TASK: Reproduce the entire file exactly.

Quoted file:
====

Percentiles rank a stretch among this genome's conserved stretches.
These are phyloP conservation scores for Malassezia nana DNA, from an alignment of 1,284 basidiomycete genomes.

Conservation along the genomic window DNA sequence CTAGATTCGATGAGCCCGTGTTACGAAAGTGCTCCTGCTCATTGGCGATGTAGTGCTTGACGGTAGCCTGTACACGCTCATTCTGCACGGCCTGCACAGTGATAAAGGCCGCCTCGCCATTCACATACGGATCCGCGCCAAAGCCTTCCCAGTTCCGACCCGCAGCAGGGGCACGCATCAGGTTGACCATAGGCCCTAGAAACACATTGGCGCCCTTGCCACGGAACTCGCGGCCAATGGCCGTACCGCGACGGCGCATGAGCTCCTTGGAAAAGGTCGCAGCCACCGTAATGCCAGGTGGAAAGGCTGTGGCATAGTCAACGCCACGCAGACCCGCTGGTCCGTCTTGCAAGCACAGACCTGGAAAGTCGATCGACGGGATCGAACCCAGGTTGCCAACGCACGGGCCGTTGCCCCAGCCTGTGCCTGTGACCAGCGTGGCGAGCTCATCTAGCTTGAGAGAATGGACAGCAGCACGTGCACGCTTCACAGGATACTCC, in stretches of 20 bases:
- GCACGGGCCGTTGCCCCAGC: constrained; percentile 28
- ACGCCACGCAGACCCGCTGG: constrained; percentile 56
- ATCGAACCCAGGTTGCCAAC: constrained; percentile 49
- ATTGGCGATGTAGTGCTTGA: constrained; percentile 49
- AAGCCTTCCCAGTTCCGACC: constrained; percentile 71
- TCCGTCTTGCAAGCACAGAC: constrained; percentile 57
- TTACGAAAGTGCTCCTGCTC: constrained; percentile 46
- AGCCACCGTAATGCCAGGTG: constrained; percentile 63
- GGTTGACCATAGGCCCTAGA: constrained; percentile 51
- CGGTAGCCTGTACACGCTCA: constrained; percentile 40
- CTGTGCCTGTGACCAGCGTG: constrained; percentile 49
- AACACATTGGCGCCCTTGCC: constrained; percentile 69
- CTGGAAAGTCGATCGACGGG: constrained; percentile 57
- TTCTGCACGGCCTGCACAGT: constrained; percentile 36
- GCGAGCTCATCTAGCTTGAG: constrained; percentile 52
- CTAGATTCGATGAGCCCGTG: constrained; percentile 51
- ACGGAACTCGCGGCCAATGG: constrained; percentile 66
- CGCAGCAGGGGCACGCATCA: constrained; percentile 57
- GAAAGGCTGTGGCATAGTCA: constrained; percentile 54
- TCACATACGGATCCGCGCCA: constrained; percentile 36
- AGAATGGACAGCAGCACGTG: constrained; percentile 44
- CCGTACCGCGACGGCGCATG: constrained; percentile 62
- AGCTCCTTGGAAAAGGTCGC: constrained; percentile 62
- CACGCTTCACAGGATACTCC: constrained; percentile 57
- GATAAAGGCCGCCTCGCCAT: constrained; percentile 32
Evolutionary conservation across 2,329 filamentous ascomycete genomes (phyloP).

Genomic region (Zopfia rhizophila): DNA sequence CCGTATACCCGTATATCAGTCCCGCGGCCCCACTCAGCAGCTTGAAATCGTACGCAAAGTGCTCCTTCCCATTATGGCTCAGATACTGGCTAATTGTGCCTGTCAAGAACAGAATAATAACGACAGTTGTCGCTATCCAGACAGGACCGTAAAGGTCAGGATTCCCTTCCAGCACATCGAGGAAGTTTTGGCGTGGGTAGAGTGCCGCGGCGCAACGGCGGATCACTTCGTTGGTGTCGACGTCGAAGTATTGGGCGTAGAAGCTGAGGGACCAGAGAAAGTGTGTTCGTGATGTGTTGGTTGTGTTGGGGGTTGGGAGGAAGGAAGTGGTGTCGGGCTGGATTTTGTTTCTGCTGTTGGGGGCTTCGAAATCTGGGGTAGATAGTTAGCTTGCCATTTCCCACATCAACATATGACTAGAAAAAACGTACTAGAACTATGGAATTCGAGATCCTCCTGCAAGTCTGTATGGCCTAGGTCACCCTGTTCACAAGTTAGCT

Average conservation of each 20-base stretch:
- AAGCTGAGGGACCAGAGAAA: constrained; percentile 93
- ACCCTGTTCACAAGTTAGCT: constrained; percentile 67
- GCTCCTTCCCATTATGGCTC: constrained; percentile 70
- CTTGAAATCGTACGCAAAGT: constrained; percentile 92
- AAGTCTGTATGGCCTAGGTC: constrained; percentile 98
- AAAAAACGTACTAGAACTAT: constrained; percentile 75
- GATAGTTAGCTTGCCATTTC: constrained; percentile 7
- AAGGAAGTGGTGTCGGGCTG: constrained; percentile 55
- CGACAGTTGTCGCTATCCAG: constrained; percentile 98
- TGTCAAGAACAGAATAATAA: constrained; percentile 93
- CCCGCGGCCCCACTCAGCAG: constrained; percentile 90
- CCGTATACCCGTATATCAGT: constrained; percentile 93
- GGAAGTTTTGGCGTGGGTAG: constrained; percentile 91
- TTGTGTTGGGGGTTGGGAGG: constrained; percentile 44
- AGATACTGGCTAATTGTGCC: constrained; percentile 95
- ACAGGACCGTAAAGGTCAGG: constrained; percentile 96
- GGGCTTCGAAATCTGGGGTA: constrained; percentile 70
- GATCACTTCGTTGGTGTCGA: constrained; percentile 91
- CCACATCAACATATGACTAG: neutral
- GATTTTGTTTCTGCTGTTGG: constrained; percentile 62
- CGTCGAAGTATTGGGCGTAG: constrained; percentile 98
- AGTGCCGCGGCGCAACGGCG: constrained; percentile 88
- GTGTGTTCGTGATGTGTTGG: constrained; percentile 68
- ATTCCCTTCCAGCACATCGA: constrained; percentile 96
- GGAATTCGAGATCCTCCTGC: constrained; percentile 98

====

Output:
Percentiles rank a stretch among this genome's conserved stretches.
These are phyloP conservation scores for Malassezia nana DNA, from an alignment of 1,284 basidiomycete genomes.

Conservation along the genomic window DNA sequence CTAGATTCGATGAGCCCGTGTTACGAAAGTGCTCCTGCTCATTGGCGATGTAGTGCTTGACGGTAGCCTGTACACGCTCATTCTGCACGGCCTGCACAGTGATAAAGGCCGCCTCGCCATTCACATACGGATCCGCGCCAAAGCCTTCCCAGTTCCGACCCGCAGCAGGGGCACGCATCAGGTTGACCATAGGCCCTAGAAACACATTGGCGCCCTTGCCACGGAACTCGCGGCCAATGGCCGTACCGCGACGGCGCATGAGCTCCTTGGAAAAGGTCGCAGCCACCGTAATGCCAGGTGGAAAGGCTGTGGCATAGTCAACGCCACGCAGACCCGCTGGTCCGTCTTGCAAGCACAGACCTGGAAAGTCGATCGACGGGATCGAACCCAGGTTGCCAACGCACGGGCCGTTGCCCCAGCCTGTGCCTGTGACCAGCGTGGCGAGCTCATCTAGCTTGAGAGAATGGACAGCAGCACGTGCACGCTTCACAGGATACTCC, in stretches of 20 bases:
- GCACGGGCCGTTGCCCCAGC: constrained; percentile 28
- ACGCCACGCAGACCCGCTGG: constrained; percentile 56
- ATCGAACCCAGGTTGCCAAC: constrained; percentile 49
- ATTGGCGATGTAGTGCTTGA: constrained; percentile 49
- AAGCCTTCCCAGTTCCGACC: constrained; percentile 71
- TCCGTCTTGCAAGCACAGAC: constrained; percentile 57
- TTACGAAAGTGCTCCTGCTC: constrained; percentile 46
- AGCCACCGTAATGCCAGGTG: constrained; percentile 63
- GGTTGACCATAGGCCCTAGA: constrained; percentile 51
- CGGTAGCCTGTACACGCTCA: constrained; percentile 40
- CTGTGCCTGTGACCAGCGTG: constrained; percentile 49
- AACACATTGGCGCCCTTGCC: constrained; percentile 69
- CTGGAAAGTCGATCGACGGG: constrained; percentile 57
- TTCTGCACGGCCTGCACAGT: constrained; percentile 36
- GCGAGCTCATCTAGCTTGAG: constrained; percentile 52
- CTAGATTCGATGAGCCCGTG: constrained; percentile 51
- ACGGAACTCGCGGCCAATGG: constrained; percentile 66
- CGCAGCAGGGGCACGCATCA: constrained; percentile 57
- GAAAGGCTGTGGCATAGTCA: constrained; percentile 54
- TCACATACGGATCCGCGCCA: constrained; percentile 36
- AGAATGGACAGCAGCACGTG: constrained; percentile 44
- CCGTACCGCGACGGCGCATG: constrained; percentile 62
- AGCTCCTTGGAAAAGGTCGC: constrained; percentile 62
- CACGCTTCACAGGATACTCC: constrained; percentile 57
- GATAAAGGCCGCCTCGCCAT: constrained; percentile 32
Evolutionary conservation across 2,329 filamentous ascomycete genomes (phyloP).

Genomic region (Zopfia rhizophila): DNA sequence CCGTATACCCGTATATCAGTCCCGCGGCCCCACTCAGCAGCTTGAAATCGTACGCAAAGTGCTCCTTCCCATTATGGCTCAGATACTGGCTAATTGTGCCTGTCAAGAACAGAATAATAACGACAGTTGTCGCTATCCAGACAGGACCGTAAAGGTCAGGATTCCCTTCCAGCACATCGAGGAAGTTTTGGCGTGGGTAGAGTGCCGCGGCGCAACGGCGGATCACTTCGTTGGTGTCGACGTCGAAGTATTGGGCGTAGAAGCTGAGGGACCAGAGAAAGTGTGTTCGTGATGTGTTGGTTGTGTTGGGGGTTGGGAGGAAGGAAGTGGTGTCGGGCTGGATTTTGTTTCTGCTGTTGGGGGCTTCGAAATCTGGGGTAGATAGTTAGCTTGCCATTTCCCACATCAACATATGACTAGAAAAAACGTACTAGAACTATGGAATTCGAGATCCTCCTGCAAGTCTGTATGGCCTAGGTCACCCTGTTCACAAGTTAGCT

Average conservation of each 20-base stretch:
- AAGCTGAGGGACCAGAGAAA: constrained; percentile 93
- ACCCTGTTCACAAGTTAGCT: constrained; percentile 67
- GCTCCTTCCCATTATGGCTC: constrained; percentile 70
- CTTGAAATCGTACGCAAAGT: constrained; percentile 92
- AAGTCTGTATGGCCTAGGTC: constrained; percentile 98
- AAAAAACGTACTAGAACTAT: constrained; percentile 75
- GATAGTTAGCTTGCCATTTC: constrained; percentile 7
- AAGGAAGTGGTGTCGGGCTG: constrained; percentile 55
- CGACAGTTGTCGCTATCCAG: constrained; percentile 98
- TGTCAAGAACAGAATAATAA: constrained; percentile 93
- CCCGCGGCCCCACTCAGCAG: constrained; percentile 90
- CCGTATACCCGTATATCAGT: constrained; percentile 93
- GGAAGTTTTGGCGTGGGTAG: constrained; percentile 91
- TTGTGTTGGGGGTTGGGAGG: constrained; percentile 44
- AGATACTGGCTAATTGTGCC: constrained; percentile 95
- ACAGGACCGTAAAGGTCAGG: constrained; percentile 96
- GGGCTTCGAAATCTGGGGTA: constrained; percentile 70
- GATCACTTCGTTGGTGTCGA: constrained; percentile 91
- CCACATCAACATATGACTAG: neutral
- GATTTTGTTTCTGCTGTTGG: constrained; percentile 62
- CGTCGAAGTATTGGGCGTAG: constrained; percentile 98
- AGTGCCGCGGCGCAACGGCG: constrained; percentile 88
- GTGTGTTCGTGATGTGTTGG: constrained; percentile 68
- ATTCCCTTCCAGCACATCGA: constrained; percentile 96
- GGAATTCGAGATCCTCCTGC: constrained; percentile 98